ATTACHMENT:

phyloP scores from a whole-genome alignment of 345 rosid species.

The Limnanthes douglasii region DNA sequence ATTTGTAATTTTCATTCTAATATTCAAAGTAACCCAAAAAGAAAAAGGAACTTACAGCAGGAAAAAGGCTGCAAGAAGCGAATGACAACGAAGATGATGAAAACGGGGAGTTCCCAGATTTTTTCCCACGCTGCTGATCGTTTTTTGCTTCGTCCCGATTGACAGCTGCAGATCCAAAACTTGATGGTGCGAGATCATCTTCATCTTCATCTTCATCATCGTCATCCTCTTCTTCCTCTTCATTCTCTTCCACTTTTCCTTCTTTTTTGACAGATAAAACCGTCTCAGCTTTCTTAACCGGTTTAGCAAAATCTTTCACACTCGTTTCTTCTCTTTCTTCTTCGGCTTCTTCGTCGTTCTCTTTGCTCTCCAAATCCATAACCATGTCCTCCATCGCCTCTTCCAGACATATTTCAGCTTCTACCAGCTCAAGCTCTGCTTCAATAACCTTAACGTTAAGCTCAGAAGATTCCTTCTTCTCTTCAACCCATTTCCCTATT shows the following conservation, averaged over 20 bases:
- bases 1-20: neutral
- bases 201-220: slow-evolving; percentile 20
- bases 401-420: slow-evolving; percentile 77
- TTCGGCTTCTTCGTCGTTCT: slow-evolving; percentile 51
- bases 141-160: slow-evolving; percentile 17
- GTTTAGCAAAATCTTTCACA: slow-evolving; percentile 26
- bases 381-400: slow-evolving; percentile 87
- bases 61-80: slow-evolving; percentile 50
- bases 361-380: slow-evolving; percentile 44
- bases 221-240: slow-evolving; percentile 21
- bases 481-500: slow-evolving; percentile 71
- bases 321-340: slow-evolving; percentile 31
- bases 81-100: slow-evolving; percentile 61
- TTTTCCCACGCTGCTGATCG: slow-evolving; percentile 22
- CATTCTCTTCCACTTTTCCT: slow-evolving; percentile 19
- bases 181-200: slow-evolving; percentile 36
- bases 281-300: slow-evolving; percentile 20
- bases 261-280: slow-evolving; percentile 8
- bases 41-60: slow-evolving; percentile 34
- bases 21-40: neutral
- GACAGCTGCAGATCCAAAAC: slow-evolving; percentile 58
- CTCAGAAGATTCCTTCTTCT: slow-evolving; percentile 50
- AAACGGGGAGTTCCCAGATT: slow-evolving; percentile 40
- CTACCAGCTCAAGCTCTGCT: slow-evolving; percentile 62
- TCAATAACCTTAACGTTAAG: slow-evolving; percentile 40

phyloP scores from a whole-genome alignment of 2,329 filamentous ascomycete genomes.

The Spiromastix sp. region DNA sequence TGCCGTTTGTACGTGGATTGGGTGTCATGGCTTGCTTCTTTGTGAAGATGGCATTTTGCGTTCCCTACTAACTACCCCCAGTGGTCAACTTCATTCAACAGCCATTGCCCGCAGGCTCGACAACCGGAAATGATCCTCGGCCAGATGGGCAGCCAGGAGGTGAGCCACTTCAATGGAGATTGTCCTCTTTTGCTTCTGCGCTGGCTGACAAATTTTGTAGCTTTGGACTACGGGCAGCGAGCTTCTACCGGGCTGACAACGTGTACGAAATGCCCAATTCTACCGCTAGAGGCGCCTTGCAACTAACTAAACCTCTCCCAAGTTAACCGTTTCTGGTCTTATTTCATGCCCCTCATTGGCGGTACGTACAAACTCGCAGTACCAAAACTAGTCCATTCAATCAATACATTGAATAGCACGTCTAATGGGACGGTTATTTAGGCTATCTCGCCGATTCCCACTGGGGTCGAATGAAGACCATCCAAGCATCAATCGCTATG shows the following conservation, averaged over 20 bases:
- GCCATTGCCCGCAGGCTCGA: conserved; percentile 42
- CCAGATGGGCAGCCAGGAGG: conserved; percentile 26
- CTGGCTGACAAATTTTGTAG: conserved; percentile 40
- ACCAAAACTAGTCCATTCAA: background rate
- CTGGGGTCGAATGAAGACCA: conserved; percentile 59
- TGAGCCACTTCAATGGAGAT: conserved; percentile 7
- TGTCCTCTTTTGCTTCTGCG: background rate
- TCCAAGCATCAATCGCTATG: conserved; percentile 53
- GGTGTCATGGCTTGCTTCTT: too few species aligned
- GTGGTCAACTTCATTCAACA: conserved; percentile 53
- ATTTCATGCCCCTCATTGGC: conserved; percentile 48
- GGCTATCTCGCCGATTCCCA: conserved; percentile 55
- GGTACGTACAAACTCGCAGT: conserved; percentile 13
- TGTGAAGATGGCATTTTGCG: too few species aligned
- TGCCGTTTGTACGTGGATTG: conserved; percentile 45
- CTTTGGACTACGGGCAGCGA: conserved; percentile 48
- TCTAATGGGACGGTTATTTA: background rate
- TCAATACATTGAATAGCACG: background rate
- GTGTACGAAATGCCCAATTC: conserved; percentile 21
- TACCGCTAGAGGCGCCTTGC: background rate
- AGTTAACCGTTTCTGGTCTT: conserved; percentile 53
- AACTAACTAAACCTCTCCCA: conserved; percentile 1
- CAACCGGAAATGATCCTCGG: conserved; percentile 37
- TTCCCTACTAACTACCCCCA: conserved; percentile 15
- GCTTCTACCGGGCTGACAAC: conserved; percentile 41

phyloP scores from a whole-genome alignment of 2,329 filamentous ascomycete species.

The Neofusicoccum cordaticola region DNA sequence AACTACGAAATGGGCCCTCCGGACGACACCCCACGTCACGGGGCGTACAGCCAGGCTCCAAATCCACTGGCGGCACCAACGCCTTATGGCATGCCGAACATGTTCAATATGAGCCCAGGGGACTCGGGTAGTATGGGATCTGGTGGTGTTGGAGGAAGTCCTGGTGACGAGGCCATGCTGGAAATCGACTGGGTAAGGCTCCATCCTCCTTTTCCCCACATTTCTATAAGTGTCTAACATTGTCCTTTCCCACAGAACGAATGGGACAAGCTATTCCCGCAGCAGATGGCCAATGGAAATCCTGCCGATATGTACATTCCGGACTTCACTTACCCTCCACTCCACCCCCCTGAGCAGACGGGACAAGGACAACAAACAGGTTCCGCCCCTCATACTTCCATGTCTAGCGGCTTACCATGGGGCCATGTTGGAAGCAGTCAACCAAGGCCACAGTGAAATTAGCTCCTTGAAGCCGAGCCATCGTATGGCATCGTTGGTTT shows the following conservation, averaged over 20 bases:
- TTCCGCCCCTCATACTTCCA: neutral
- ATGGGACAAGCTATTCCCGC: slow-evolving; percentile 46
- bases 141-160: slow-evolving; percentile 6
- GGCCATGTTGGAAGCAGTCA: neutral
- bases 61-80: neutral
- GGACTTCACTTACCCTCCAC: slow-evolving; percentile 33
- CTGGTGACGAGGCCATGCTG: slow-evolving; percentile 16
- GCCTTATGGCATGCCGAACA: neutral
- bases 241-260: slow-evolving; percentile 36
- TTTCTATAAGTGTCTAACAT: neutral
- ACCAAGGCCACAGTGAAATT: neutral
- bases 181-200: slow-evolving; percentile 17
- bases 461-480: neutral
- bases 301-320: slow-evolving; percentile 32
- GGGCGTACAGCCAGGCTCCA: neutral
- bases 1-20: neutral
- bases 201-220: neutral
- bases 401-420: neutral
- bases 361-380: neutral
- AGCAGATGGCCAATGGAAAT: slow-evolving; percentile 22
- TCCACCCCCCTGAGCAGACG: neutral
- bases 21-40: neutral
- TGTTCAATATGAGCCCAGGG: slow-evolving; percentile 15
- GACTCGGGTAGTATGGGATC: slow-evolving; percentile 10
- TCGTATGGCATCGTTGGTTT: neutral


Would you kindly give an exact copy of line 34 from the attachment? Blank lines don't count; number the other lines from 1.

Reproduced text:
- CTGGGGTCGAATGAAGACCA: conserved; percentile 59